Company Apologizes For ‘Bumsex’ Barcode On Gay Marriage Survey


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Grace Carr Reporter

The Australian Bureau of Statistics (ABS) issued a formal apology after it mailed out surveys on gay marriage that included an offensive word on the barcodes.

More than 16 million ballot cards were mailed to Australians a little less than a month ago to gauge citizens’ views on a same-sex marriage addendum, but after many households received ballots with barcodes reading “BUMSEX,” ABS deputy statistician Jonathan Palmer issued an apology, saying the word was the result of an algorithm that generated random combinations, according to the Daily Mail.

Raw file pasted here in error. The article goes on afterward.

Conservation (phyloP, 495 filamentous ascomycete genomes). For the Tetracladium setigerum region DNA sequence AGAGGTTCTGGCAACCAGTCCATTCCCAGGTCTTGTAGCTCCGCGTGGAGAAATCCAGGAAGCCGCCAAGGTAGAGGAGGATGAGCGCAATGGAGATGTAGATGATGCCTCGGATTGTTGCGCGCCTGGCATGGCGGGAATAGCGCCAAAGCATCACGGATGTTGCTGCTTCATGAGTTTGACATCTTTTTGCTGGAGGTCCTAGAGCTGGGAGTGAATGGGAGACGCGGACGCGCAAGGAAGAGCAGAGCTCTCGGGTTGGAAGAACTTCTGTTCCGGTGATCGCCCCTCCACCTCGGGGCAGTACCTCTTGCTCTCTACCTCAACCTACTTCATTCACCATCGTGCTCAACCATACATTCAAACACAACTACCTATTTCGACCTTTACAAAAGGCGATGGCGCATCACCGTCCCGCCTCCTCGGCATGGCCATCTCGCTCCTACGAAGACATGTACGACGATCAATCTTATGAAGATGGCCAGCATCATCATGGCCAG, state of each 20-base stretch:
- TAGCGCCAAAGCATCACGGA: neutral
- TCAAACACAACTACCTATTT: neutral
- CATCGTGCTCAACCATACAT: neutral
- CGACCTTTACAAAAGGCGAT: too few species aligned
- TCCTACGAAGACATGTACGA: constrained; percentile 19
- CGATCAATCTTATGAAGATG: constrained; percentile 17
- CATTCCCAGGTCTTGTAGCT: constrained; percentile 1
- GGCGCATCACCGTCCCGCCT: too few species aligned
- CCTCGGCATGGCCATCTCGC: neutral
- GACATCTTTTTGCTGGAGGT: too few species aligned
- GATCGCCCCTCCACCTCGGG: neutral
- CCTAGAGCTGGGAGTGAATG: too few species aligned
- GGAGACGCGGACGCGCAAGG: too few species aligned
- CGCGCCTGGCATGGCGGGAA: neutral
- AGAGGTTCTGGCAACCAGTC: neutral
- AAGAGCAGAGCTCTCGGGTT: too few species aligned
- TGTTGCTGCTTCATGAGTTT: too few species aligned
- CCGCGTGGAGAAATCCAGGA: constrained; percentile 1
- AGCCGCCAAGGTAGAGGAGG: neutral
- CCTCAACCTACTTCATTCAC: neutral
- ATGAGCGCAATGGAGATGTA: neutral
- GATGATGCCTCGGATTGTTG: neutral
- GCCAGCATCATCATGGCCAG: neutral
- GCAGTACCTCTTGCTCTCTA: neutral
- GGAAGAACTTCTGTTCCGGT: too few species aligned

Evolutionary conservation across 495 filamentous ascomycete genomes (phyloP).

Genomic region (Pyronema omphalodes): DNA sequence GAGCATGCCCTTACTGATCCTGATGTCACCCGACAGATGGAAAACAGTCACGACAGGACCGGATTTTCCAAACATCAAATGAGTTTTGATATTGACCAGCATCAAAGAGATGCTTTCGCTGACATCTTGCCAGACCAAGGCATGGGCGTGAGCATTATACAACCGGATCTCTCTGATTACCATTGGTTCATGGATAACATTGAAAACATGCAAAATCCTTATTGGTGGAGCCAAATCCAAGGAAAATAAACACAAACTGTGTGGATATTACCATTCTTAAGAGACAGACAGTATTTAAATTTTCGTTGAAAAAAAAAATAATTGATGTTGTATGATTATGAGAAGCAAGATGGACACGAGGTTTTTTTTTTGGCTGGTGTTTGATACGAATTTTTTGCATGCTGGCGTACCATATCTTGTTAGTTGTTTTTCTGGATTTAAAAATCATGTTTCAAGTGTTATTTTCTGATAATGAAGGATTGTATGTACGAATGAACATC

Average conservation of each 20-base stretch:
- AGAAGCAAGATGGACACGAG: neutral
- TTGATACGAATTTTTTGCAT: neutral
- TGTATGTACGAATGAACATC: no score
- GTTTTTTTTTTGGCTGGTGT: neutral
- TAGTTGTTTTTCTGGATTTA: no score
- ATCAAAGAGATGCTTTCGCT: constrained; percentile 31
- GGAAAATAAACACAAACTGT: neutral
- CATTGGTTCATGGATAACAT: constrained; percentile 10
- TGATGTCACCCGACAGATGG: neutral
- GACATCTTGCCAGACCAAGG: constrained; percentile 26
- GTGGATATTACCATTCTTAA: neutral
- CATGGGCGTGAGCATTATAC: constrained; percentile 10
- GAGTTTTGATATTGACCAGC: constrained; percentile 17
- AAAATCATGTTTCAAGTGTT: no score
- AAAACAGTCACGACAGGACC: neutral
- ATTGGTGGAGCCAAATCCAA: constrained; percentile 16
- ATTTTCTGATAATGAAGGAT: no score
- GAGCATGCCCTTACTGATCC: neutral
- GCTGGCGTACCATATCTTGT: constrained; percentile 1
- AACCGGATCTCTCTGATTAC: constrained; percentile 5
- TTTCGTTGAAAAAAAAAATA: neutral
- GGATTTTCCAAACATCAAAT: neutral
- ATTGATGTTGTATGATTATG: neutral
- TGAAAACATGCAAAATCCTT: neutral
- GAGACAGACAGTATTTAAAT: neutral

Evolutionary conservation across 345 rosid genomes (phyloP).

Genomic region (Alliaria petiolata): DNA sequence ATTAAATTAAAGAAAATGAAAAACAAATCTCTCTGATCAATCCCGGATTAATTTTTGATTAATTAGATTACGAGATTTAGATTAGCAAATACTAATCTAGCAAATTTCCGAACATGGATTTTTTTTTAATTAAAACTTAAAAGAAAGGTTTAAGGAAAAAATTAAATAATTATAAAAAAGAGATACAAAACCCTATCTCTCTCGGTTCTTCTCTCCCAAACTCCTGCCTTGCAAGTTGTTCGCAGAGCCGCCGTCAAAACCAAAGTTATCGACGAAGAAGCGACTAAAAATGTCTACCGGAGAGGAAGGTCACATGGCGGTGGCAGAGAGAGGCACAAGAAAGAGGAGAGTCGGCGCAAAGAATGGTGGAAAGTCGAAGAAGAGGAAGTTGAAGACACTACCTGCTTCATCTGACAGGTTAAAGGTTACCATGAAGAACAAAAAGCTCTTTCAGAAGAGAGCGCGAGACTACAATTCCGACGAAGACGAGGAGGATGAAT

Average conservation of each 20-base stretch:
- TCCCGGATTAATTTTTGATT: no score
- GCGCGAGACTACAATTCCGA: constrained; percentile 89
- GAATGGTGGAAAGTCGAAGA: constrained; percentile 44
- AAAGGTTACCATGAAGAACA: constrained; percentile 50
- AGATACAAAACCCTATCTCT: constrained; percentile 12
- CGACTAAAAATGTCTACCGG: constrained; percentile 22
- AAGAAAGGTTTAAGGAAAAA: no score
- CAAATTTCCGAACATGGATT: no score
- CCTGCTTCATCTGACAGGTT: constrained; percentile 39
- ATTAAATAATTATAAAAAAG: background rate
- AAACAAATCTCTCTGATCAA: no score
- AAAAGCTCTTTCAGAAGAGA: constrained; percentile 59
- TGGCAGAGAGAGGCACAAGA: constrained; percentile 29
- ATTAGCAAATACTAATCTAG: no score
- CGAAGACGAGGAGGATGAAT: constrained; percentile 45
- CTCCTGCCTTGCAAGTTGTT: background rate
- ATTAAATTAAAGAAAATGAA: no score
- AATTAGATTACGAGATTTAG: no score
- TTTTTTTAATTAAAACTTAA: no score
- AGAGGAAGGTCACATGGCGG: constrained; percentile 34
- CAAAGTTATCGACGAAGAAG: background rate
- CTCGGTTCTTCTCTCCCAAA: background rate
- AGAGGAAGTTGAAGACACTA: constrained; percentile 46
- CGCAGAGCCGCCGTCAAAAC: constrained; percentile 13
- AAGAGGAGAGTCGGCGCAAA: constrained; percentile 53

“The ABS acknowledges that in issuing 16 million barcodes it did not check and remove words and phrases that may be offensive,” Palmer said in a statement. “The codes were issued using an algorithm generating more than two quintillion combinations of letters and numbers in order to generate highly secure barcodes.”

The controversy comes after the Australian senate green lighted a voluntary vote at the request of Australian Prime Minister Malcolm Turnbull in early August. Tensions quickly rose and flyers claiming that homosexuality is the “tragedy of a family” and “a curse of death” circulated through Melbourne and Sydney soon after, according to the New York Times(RELATED: Melbourne And Sydney Divided As Gay Marriage Vote In Australia Nears)

While some people were upset over receiving ballots with the term, most recipients found it amusing.

“It would have been far more Australian had it been “BUMSEXM8”, one viewer commented on Facebook.

“Randomness is sometimes pretty awesome,” another wrote. “Can’t. Stop. Laughing.”

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